"We have to make an effort in the United States. We have to make an effort to understand." —Robert F. Kennedy
Not long ago my neighbor Igor—who is as unlikely to be reading a blog as his dead Ukrainian ancestors, so not to worry—asked me if he could build a fence to cut off the gangway between our houses.
Igor is a helpful and reliably cheerful neighbor whose only selfish pleasure, as far as I can tell, is his morning cigarette, smoked shirtless in the backyard as he rubs his hairy chest. The rest of the time, he is fixing people's cars in his garage for an extra dollar and or shoveling snow with his neighbors or dreaming up ways to kill the alley rats so feared by "our girls," as he refers to his wife and daughters and my wife and daughter.
So I'm inclined to do whatever Igor asks. But this fence would be mildly inconvenient to me, as it would force me to punch in a code every time I want to turn the water on to my garden hose.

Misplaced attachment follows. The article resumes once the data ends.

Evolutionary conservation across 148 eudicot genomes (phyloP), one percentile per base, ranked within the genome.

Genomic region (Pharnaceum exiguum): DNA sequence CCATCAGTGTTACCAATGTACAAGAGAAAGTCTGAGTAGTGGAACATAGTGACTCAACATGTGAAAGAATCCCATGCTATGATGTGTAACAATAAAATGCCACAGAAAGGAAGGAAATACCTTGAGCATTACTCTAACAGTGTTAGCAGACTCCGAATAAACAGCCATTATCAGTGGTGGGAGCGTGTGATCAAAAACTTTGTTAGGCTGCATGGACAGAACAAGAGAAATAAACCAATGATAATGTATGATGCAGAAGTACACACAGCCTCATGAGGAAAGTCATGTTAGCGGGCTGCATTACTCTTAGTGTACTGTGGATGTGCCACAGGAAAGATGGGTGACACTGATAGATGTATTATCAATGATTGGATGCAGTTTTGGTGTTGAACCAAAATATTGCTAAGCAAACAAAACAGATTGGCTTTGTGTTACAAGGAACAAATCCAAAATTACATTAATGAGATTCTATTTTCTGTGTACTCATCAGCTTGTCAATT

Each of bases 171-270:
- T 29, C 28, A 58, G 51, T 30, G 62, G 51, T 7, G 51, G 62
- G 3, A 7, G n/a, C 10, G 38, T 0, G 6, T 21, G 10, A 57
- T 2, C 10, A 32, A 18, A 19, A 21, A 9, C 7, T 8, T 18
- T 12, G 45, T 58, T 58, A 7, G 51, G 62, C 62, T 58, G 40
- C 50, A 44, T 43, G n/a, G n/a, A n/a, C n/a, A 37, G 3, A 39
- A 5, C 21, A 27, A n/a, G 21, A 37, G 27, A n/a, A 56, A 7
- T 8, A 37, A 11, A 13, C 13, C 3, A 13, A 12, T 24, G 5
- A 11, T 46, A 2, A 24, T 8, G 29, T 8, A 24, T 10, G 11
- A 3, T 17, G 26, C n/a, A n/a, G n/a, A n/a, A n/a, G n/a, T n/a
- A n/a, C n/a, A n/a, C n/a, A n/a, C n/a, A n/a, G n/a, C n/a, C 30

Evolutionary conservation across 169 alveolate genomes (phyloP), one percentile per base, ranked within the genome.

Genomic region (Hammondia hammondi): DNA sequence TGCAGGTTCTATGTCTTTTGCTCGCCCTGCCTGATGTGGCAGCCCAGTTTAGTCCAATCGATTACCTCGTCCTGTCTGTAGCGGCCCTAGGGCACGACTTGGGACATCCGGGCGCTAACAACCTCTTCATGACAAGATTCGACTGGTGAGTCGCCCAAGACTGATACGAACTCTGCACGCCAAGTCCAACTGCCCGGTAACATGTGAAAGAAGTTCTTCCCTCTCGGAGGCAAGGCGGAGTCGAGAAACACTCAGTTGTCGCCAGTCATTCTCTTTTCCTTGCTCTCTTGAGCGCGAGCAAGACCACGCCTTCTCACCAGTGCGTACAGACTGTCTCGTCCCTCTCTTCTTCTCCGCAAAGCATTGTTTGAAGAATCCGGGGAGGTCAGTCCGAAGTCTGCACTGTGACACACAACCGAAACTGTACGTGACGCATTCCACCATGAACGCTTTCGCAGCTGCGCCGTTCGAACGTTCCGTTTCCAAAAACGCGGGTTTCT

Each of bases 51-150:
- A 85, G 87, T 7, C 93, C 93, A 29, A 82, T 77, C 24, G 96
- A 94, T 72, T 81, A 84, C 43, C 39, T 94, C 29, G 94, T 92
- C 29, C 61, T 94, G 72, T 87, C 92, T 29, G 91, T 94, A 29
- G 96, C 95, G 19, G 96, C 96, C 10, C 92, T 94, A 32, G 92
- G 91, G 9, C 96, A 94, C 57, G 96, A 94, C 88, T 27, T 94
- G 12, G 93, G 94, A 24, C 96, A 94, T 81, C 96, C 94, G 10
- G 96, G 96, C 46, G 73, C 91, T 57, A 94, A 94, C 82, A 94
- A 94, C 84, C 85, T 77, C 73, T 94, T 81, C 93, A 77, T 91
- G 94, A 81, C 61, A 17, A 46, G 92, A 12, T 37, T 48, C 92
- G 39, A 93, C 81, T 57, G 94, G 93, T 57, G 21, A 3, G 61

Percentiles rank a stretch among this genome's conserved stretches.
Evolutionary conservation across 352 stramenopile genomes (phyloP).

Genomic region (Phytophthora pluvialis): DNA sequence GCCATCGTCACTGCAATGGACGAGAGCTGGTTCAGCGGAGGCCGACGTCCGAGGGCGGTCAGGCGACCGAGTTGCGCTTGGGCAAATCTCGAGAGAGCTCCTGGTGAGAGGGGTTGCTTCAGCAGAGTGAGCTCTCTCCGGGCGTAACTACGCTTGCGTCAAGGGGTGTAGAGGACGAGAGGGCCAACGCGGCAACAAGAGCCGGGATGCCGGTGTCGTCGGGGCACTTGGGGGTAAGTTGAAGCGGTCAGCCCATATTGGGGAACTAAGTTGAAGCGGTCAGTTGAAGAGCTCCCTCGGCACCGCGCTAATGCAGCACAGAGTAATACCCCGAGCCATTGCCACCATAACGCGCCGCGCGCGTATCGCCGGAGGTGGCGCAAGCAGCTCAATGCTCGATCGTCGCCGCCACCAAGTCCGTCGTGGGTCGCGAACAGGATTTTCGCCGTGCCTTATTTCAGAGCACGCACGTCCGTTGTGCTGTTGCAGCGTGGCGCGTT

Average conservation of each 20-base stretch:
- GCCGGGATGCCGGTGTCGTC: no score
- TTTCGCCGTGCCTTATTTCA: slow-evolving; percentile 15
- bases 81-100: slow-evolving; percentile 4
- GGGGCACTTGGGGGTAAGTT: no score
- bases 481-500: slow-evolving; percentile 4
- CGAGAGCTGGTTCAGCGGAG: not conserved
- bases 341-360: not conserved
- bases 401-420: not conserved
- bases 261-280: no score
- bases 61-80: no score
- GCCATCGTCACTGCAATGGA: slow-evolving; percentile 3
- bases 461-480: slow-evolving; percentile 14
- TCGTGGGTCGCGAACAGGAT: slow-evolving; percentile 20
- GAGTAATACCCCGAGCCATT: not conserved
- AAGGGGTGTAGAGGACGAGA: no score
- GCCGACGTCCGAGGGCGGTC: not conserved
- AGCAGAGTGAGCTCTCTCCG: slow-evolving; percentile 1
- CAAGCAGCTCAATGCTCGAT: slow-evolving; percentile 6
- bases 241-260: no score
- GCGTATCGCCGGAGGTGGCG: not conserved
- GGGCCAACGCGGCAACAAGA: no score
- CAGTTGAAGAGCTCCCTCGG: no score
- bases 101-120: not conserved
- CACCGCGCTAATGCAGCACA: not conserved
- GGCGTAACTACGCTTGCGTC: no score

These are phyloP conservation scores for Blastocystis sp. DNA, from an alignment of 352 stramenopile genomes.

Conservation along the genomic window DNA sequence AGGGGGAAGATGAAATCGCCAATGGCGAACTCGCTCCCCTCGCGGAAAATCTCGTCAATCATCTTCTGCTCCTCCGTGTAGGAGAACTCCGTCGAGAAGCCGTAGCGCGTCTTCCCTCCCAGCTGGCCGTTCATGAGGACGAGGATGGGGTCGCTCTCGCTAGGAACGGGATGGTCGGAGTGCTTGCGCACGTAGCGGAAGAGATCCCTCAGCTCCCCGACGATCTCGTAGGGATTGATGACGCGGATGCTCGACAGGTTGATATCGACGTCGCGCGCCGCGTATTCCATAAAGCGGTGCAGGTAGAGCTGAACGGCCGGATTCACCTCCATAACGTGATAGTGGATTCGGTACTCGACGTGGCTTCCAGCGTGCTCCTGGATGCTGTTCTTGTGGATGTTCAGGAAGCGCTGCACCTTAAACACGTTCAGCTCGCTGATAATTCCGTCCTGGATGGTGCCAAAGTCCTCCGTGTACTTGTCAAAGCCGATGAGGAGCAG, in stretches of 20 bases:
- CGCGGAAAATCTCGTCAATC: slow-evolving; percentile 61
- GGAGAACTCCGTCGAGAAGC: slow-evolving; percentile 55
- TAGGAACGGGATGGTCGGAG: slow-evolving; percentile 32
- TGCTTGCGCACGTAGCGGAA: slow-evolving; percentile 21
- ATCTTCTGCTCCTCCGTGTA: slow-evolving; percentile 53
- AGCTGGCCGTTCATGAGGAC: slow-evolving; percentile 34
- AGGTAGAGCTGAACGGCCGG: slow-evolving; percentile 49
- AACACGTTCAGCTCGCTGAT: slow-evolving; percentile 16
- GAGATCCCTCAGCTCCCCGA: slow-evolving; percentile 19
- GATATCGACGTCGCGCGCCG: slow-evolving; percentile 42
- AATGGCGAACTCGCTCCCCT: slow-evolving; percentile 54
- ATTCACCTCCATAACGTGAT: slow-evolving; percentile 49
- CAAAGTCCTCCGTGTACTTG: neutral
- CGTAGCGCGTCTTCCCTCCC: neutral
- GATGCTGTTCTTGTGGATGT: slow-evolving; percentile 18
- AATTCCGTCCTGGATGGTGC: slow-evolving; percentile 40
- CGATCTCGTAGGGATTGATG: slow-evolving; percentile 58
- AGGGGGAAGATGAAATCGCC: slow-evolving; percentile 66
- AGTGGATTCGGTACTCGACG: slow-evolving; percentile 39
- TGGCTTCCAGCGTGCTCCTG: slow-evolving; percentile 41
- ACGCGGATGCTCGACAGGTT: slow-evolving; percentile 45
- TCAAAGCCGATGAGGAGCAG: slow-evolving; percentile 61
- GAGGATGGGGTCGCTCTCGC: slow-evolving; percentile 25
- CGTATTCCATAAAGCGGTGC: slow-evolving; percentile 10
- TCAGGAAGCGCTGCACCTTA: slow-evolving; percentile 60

So I asked Igor why he wants a fence.
The normally blunt Igor scratched his head. He uncharacteristically hemmed and incongruously hawed.
"It is," he said, in his heavy accent.
"It is," he said.
"It is … the African Americans. I just don't like it when they go between our houses!"
Now that's some respectful racism right there.
I must say, I have not noticed legions of African Americans, or any other kind of Americans, passing between our houses. But I didn't even point that out to Igor.
If my neighbor wants to build a fence to make himself and his family feel more secure, I will allow him to anchor that fence to my western wall. And up with this unnecessary obstacle to my spigot (whether or not built by a bigot), I will gladly put.
And come to think of it, I think I'm like a lot of people in that way.
That seems important, these days, to understand.